100 miles is a lot farther than 60 miles.
This is what the Mainstay texted me last night. Along with a bunch of other texts served, I think, to psyche me out:
lots of carbs tonight! Steak and baked potatoes tomorrow. Eat like you are in a contest--lots of water and Gatorade tomorrow.
I responded that I always eat like I am in a contest. But, nevertheless, I did eat a lot yesterday. But, then again, I always eat a lot.
Gel or three bloks an hour during ride. At least one big bottle an hour. And munch on bars the whole ride. Tips to success from THE MAINSTAY!
I am fairly certain that The Mainstay was referring to water in "one big bottle" advice but knowing him as I do part of me does wonder if he meant a fifth of something. I probably should have asked for clarification on that point. At any rate I responded to the text that if I eat like that I am going to gain weight on the ride. And to that he wrote, after he told me that I would be burning a bazillion calories:
don't call me when you bonk at miles 90
Hey, and don't call me when you bonk the final lap of your crit and find yourself a bridesmaid. Oh, ouch. But hey, good luck.
Finally, when I asked if he thought it was a bad idea that instead of cycling this past week I have run 43 miles instead. He wrote:
I guess we will find out Saturday afternoon!
I am sure there is a lot of truth to what he says. But I also know this is his MO as I have witnessed him try to take Colby down this way. And I suppose the smack talking did work in that case since Colby got taken out by a wreck--though the wreck wasn't his fault--in the Roswell Crit.
So I am taking it with a grain of salt. And while that may sound like I am not heeding the advice it is quite the contrary. I take salt very seriously. I love salt. I eat a lot of salt. I crave it. I need it. In fact, I just had some salt for breakfast. Sure it was on a bagel with cream cheese but the primary component of that breakfast was definitely salt.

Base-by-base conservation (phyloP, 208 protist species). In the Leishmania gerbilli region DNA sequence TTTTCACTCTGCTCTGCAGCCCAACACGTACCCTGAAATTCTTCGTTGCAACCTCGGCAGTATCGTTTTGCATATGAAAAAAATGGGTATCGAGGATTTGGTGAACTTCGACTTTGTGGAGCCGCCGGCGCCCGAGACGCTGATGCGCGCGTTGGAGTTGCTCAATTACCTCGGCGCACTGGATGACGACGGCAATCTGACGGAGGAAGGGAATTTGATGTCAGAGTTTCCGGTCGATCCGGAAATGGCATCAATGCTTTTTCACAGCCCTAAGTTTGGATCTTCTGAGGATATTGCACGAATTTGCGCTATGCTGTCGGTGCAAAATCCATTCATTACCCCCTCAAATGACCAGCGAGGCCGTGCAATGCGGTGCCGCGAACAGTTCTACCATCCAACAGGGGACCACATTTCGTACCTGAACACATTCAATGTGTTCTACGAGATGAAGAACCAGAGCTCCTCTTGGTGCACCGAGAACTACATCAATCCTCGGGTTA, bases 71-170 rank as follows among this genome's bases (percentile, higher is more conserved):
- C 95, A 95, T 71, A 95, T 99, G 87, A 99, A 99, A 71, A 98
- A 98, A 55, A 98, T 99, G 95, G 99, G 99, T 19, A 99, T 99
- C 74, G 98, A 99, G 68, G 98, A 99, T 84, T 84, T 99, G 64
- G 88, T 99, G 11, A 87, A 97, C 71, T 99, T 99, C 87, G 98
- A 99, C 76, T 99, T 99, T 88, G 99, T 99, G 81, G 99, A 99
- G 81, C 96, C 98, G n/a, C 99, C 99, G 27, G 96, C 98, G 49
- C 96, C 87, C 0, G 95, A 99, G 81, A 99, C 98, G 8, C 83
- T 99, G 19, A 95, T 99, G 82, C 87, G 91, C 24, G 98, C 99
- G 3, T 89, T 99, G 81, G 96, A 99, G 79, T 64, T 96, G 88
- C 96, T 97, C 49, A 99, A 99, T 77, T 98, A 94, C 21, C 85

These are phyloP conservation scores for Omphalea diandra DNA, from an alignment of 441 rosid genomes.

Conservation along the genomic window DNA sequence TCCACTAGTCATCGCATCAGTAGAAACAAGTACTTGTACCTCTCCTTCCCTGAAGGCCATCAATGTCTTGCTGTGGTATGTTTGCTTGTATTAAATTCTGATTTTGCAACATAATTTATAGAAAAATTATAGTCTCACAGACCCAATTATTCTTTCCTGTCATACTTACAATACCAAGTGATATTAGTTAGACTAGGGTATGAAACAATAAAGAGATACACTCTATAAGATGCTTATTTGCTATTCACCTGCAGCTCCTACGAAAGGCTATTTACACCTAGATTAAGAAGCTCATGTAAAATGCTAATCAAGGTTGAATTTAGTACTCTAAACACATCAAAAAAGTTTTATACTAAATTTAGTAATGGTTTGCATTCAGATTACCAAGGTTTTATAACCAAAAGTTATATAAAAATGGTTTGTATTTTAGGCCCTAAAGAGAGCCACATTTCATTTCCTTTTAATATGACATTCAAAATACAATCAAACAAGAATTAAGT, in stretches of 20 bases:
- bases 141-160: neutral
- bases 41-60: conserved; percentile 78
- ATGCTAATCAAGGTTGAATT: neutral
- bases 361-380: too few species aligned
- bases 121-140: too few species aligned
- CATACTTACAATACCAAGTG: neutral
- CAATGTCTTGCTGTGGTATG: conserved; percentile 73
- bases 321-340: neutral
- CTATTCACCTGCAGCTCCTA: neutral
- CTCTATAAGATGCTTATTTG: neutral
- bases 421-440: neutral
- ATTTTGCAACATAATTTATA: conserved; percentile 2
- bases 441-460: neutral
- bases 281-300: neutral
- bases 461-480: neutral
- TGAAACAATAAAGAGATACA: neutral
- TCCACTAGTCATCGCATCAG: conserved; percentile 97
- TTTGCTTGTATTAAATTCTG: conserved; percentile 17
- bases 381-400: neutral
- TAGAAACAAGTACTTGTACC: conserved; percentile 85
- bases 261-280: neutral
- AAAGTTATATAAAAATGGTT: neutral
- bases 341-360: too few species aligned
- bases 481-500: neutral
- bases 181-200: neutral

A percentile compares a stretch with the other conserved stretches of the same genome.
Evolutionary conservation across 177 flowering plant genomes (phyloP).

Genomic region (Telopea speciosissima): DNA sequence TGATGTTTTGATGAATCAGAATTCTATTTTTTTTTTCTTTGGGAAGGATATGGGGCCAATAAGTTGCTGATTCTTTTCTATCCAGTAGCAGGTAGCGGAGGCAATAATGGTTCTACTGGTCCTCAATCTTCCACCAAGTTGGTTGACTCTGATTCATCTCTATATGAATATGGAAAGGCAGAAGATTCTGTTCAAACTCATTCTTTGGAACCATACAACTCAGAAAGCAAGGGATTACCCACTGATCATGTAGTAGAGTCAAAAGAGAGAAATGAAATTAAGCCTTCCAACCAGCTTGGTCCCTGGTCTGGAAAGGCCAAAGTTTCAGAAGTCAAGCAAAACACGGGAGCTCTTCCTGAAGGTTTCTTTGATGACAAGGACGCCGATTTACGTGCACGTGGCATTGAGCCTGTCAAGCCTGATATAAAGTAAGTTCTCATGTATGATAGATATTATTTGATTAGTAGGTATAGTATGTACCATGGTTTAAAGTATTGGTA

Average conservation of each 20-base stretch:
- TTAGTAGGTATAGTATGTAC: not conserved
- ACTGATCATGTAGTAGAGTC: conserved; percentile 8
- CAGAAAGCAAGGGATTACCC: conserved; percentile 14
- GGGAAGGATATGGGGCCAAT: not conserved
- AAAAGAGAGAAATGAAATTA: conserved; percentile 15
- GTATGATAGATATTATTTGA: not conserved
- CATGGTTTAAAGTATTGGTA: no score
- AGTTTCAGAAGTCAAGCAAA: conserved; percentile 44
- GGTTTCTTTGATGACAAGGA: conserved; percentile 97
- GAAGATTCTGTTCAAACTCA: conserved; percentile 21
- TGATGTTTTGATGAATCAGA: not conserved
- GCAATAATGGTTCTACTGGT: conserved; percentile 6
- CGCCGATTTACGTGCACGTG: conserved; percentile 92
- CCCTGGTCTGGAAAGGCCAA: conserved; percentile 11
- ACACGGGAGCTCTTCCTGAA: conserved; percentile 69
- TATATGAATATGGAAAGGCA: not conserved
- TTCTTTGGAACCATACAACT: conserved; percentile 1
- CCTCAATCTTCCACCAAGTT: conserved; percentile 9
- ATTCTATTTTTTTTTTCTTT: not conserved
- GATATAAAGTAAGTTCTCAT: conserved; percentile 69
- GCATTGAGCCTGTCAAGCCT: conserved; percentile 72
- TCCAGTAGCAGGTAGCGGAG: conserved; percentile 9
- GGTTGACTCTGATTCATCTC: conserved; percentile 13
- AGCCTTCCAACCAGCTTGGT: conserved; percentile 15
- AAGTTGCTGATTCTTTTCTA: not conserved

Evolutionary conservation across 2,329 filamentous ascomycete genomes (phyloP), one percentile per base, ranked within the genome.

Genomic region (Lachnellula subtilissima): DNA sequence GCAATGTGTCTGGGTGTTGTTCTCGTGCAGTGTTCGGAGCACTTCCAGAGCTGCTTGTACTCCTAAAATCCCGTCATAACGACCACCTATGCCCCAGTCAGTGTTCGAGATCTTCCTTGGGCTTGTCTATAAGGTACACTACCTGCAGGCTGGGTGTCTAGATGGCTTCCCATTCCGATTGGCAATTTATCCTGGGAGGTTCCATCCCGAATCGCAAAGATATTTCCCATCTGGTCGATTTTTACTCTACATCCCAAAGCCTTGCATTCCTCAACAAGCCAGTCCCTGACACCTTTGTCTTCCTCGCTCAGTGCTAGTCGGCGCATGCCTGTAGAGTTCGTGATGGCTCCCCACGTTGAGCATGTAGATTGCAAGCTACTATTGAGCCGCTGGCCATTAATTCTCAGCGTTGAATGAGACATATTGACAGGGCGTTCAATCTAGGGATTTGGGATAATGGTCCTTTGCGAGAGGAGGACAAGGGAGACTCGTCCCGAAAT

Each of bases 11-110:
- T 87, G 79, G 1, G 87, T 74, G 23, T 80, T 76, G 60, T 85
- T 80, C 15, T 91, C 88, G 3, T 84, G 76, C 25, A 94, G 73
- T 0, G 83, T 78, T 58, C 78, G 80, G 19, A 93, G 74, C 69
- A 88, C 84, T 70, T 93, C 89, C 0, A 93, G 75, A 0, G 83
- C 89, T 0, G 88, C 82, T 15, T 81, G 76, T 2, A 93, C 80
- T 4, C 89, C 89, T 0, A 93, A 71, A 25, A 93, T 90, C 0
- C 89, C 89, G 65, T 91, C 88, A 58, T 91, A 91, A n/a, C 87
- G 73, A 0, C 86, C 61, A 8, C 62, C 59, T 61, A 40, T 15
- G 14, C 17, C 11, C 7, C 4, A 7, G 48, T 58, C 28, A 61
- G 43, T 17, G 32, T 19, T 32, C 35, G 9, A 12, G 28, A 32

In all honesty though I think I am just not taking this century ride serious enough. And I am certain I will be handed my sore ass on saddle tomorrow as a result of my lackadaisical approach.
But I am sorry. I can't help it.
I am a runner.
And I think running is the hardest physical thing I do--well, aside from raising Beau.
Please, don't misunderstand me. I definitely think cycling is hard but the fact that you do it sitting down just makes it in my mind less of a challenge than running.
Really, I guess I have been thinking about this century ride as a marathon that I get to do sitting down.
I am trying to compare sprockets to strides. Which as much as I try is probably just not comparable. I guess it will be a bit of an athletic experiment to see if being an endurance runner can prepare you to be an endurance cyclist. But I am placing my bets on that it works out.
What is my scientific basis you might wonder?
Well, The Mainstay did run the Peachtree one year(albeit that's just a 10k) with almost no running. And he put up a not too shabby 53 minute for a crowded, hilly, hot and humid race. Granted there are some holes in my scientific basis but surely if I can run marathons I can do a century. Right? After all, I do cycle more than The Mainstay runs. Then again, he does have youth on his side. . .
At this point the sane and rational side of my brain is most definitely wondering how in the hell I arrived at that riding in a century would be a great idea. Even more so, it is completely boggled as to why I thought I could do it.
But of course the insane and irrational side that unfortunately occupies 90% of my brain knows with almost certainty that come tomorrow afternoon-- just like after the 6 marathons I have done-- I will be happy, probably even proud of myself, for taking on such an endeavor and that I won't regret it. The tough part, of course, will be getting that 10% sane part of myself through the 100 miles. That 10% part of my brain can become quite loud and obnoxious.